Going on the Account: Haunted Horribly (or Horribly Haunted)

There was a piece of news via AP Video regarding Disney doing a prequel to their Pirates of the Caribbean franchise as a video game.

Putting aside the whole using a video game as a prequel to a set of movies based on an amusement park ride rant, which could get very grating as tails get chased ad nauseam over the same ground until some wildcatters put a derrick over it, there’s other reasons to get worked up.

Namely, the need for magical pirates.

What surprises me is, that there’s enough about the normal travails pirates faced that make for an interesting story.  The rigors of seamanship, the need to keep a few steps ahead of the law, having to forge and maintain relationships in the original cutthroat business, all of these are great elements as they stand and can drive a story perfectly well on their own.

So why did the people behind this feel they needed to throw in ghosts and mythic beings among the buccaneers?  Did they not trust the material?  Or their ability to handle it?

Seriously, was there even a single meeting in the planning stage where mystical elements weren’t part of the discussion?  Did anyone at those confabs have a copy of Treasure Island or Kidnapped handy to give some guidance on how to tell such a tale?  For that matter, had either book actually been read by anyone at those meeting?  Or did they just throw a few keywords in the 5-Minute-Pitch-O-Matic™ and hope for the best?

As a brief exercise, I tried to imagine a few genres that have pretty set track records as is to see if they needed or were enhanced when they got the “PotC Treatment” (for lack of a better descriptive), and with a little thought came up with the following snap judgments:

  • Mobsters – A few ghosts might be needed if you were doing a La Costa Nostra version of Hamlet, maybe, but otherwise, fuggedaboutid
  • Westerns – I thought there was an episode of Bonanza that had some, though I’m having trouble recalling it; with fourteen seasons of the series produced, that’s a lot of legwork called for to recall something half-forgotten, and frankly I didn’t think that much of that one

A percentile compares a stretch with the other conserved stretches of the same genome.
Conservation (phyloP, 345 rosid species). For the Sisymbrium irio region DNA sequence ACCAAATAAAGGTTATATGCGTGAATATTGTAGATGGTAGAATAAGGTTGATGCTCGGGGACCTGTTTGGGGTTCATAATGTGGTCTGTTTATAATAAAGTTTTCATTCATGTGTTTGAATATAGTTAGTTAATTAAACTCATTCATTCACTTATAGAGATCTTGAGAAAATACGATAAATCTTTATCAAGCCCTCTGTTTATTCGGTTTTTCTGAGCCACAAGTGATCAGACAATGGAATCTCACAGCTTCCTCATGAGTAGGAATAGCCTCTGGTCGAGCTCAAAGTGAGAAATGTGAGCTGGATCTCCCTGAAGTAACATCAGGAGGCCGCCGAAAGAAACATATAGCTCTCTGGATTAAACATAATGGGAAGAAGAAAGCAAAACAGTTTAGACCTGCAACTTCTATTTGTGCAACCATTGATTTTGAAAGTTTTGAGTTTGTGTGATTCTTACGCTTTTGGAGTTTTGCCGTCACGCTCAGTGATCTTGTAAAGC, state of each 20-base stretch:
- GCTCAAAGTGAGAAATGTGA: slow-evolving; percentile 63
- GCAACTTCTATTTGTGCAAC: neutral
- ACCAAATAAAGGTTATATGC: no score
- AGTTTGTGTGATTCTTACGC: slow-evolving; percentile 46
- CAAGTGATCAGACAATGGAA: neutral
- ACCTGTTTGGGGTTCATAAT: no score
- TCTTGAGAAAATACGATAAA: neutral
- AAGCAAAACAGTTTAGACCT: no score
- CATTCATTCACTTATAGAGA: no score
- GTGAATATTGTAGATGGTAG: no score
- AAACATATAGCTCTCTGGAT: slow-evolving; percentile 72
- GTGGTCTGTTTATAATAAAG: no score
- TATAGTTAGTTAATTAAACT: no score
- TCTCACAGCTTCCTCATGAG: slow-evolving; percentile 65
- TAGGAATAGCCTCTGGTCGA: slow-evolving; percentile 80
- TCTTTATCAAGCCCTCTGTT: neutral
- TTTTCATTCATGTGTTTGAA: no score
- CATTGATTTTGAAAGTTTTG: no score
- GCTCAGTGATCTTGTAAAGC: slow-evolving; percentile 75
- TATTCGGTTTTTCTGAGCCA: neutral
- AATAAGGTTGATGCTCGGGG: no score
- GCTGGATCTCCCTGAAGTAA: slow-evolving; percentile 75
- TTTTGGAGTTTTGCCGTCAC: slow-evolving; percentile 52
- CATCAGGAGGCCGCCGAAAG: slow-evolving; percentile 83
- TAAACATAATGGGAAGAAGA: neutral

• Crime Procedurals – Before any of you throw Medium in my face, I’m going to ask if anyone has any other programs or properties
  • Detectives – This one has a few that have proven it can be done, like Ghost Whisperer and Randall and Hopkirk (Deceased), but then again detectives are like Type AB blood in that they can take in a lot of additions and still work with it, as the large number of AltHis works being presented with characters solving a mystery can attest to
  • SF – Your Jedi mind tricks won’t work on me…

And as an aside, if you want your pirates to be something other than the usual Brethren of the Coast, what’s wrong with taking them as they are, tropes intact, to a new environment?  It’s already been pointed out that pirate tales like Cobra – the Space Pirate and Captain Harlock are great examples of pirates who would not be out of their element were they sailing here on Earth on wooden ships, in environments where you can introduce something unusual without losing much.  These work because at their core they are pirates, upholding ideals and behaviors that are universal regardless of the environment, as opposed to freebooters whose environment has been compromised by the PotC Treatment; big difference that needs to be kept in mind here!

So, am I full of it?  Are there examples you know of in any of the categories above, or in places that I hadn’t looked at, where adding mystical elements worked?  Please, school me; I have no problem being proven wrong, and would love to see something where this actually worked…

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Filed under Fiction, Pirates

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